Separate Leagues, Parallel Lives, 1920-1932
The first successfully organized black league appeared in 1920, and was soon followed by others. Although these early leagues were plagued by financial difficulties and changing teams and schedules, they managed to survive through perseverance, constant play, tremendous skill, and hard work.
Hoping to lessen the effects of discriminatory practices of white-run booking agencies and enhance opportunities for black players, black owner-managers Rube Foster of the Chicago American Giants and C.I. Taylor of the Indianapolis ABCs formed the Negro National League in 1920. The Eastern Colored League soon followed for the 1923 season. These leagues prospered during Roaring Twenties, as many southern rural African Americans migrated to northern and midwestern industrial cities looking for better work opportunities during "the Great Migration." The first era of black professional baseball ended with the coming of the Great Depression, which created immense hardship for African-American communities.
Paving the Way to Integration, 1933-1946
The Great Depression of the 1930s hit hard in many new and vibrant, but relatively poor, black neighborhoods of industrialized America, where spending power was already limited. Attendance at black baseball games plummeted. By 1931, both the Negro National and Eastern Colored leagues had folded, but black baseball quickly reorganized. Eventually Negro league baseball grew into a multi-million dollar enterprise, one of the largest in the African-American community and a focus of pride.
Playing under lights helped preserve black baseball during the Depression, as did the East-West all-star game, which annually put the best players of the Negro leagues in the spotlight at Comiskey Park in Chicago, drawing as many as 50,000 fans for one of the most important events in the African-American community.
Jackie Robinson Breaks the Barrier, 1947
As World War II ended, many African Americans believed that "separate but equal" could no longer be tolerated because while much was separate, little was equal. Brooklyn Dodgers president Branch Rickey and Jackie Robinson took the lead in testing America's tolerance for integrated baseball. Under pressure, the major and minor leagues began to desegregate, but slowly and on their own terms.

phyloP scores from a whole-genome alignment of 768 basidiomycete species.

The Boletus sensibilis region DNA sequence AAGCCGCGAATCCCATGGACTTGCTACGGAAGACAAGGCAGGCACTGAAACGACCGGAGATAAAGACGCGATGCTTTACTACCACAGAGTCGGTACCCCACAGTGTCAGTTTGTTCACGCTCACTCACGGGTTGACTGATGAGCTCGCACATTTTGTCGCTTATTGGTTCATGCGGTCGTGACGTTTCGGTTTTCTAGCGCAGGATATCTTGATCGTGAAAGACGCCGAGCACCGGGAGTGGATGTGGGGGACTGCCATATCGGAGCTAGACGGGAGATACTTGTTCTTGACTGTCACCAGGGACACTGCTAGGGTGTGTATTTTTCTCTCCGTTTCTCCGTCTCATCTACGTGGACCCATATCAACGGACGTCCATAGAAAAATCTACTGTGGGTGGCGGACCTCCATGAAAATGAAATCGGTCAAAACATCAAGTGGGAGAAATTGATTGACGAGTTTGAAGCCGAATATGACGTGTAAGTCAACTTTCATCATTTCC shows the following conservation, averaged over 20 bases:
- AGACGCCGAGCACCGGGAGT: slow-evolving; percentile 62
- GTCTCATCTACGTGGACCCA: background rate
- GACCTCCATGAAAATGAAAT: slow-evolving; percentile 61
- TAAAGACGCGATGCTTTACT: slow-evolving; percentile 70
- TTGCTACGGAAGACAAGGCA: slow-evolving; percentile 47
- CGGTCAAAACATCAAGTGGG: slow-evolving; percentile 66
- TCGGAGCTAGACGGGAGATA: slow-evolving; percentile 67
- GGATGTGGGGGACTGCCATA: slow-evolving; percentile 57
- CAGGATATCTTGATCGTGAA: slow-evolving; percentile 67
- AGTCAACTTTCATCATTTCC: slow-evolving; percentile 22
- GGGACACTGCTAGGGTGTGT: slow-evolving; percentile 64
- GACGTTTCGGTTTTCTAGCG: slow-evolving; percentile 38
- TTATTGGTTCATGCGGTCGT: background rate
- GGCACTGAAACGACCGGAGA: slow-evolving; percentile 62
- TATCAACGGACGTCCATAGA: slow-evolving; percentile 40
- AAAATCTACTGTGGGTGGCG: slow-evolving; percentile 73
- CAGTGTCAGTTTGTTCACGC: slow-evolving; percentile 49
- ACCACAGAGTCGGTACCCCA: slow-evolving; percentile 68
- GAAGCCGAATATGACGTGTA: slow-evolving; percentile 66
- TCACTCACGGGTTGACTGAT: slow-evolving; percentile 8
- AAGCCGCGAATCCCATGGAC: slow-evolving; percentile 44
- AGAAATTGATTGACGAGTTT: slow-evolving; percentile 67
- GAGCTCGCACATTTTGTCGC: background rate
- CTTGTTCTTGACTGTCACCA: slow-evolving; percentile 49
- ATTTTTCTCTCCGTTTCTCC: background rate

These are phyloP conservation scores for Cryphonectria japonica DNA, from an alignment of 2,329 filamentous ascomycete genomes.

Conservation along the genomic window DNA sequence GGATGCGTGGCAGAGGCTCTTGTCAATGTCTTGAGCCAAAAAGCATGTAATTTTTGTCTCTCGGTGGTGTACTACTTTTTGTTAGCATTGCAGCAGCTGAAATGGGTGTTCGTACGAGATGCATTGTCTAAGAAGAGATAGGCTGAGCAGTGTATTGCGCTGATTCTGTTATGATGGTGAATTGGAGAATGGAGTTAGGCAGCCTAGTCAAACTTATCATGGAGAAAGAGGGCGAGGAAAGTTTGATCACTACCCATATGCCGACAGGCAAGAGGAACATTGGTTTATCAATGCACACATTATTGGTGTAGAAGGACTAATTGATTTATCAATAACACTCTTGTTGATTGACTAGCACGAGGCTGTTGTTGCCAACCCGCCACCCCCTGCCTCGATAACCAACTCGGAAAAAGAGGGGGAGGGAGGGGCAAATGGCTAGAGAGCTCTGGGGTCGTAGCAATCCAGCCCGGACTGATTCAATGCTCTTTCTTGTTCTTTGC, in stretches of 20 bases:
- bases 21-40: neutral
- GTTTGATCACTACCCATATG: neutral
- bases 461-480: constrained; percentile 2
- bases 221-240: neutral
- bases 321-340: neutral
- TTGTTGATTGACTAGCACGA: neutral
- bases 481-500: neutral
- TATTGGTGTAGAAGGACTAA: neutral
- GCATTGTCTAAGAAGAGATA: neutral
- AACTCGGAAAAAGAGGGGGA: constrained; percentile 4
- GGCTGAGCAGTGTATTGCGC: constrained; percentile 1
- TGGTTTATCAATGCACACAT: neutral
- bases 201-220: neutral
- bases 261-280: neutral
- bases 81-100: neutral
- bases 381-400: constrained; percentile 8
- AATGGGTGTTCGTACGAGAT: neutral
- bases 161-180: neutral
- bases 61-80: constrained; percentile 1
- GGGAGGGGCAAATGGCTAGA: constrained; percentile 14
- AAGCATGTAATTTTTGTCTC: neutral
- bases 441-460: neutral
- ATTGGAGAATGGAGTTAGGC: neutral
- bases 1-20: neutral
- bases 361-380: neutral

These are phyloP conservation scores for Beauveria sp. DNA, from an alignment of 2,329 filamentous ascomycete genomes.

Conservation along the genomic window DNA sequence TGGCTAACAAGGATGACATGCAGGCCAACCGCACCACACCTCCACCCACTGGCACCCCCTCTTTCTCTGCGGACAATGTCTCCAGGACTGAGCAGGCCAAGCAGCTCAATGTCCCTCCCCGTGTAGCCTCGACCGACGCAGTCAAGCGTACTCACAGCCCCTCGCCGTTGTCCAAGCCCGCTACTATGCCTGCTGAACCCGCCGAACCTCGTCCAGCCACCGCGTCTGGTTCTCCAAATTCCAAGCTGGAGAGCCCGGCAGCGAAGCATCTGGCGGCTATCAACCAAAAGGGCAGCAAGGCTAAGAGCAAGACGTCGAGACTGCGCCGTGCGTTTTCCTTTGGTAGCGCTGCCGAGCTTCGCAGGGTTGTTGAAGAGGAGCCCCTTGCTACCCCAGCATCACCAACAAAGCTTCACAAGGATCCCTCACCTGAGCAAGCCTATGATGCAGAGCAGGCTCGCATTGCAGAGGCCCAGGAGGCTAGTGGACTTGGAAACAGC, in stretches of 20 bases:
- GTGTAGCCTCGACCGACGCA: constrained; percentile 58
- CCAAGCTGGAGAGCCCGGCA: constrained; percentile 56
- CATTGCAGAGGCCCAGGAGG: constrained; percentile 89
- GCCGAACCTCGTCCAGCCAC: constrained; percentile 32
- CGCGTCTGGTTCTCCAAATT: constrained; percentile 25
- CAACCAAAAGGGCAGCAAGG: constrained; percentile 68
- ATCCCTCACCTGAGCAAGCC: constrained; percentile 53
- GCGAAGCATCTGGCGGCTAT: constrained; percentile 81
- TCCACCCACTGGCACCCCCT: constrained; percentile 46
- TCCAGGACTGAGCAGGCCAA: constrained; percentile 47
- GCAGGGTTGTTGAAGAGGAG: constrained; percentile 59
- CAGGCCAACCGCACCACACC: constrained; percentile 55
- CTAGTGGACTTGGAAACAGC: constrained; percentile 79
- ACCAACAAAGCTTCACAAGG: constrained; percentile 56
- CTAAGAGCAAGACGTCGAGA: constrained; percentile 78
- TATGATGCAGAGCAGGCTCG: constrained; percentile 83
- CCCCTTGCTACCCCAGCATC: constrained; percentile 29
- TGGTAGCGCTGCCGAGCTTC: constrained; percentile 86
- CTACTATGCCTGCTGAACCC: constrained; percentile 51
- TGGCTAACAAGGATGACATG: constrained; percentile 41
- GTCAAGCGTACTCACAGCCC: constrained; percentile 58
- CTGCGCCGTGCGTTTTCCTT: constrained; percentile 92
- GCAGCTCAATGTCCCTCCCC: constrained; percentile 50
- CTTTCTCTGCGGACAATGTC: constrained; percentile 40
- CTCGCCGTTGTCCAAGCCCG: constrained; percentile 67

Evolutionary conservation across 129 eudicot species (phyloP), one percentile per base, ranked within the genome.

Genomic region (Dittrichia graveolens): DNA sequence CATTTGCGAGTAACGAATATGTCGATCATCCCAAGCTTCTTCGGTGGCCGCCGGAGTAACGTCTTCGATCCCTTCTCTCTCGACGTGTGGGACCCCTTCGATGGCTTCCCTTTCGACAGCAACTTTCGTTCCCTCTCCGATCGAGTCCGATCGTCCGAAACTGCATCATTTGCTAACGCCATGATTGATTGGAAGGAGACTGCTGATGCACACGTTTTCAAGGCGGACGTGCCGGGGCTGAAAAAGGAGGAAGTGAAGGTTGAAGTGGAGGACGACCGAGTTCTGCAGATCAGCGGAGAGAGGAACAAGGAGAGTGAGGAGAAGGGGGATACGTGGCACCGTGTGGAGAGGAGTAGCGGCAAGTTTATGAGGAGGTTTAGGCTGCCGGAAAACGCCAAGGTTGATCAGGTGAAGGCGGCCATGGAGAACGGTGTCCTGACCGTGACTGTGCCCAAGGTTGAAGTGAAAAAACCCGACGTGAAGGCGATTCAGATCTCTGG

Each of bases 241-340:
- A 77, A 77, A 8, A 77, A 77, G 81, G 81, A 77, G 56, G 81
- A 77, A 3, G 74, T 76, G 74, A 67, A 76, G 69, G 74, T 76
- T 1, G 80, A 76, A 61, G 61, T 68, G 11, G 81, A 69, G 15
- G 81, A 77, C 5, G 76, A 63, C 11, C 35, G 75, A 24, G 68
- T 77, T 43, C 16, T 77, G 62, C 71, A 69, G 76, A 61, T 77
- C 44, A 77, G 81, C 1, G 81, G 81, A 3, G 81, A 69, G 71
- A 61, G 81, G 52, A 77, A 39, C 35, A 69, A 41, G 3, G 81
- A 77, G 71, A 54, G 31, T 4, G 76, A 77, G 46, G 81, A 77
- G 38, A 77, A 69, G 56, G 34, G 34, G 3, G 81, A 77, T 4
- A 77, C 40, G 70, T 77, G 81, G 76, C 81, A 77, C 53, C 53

Robinson became a hero to millions of Americans. He embodied the hope that one day the color of a person's skin would no longer determine the limits of opportunity. Nearly everybody agreed that Robinson's ability to tolerate prejudice, and his ability to play, helped many accept that African Americans belong in the majors and in mainstream American life. The integration of baseball acted as a harbinger of things to come.
Post-Integration Era, 1948-Present
After Robinson's 1947 Dodgers debut, pressure mounted for the rest of the major league teams to integrate. But progress was slow and it would take more than a decade before every club had at least one African-American player on its roster.
By 1959, every major league team's roster was integrated, but in baseball, as in all parts of American life, questions concerning the true equality of opportunity remained unresolved. The presence of black players, managers, executives or team officials was not always fully accepted or welcomed. Over the years, and often outside the public eye, integration of baseball's executive offices and related business has remained an issue.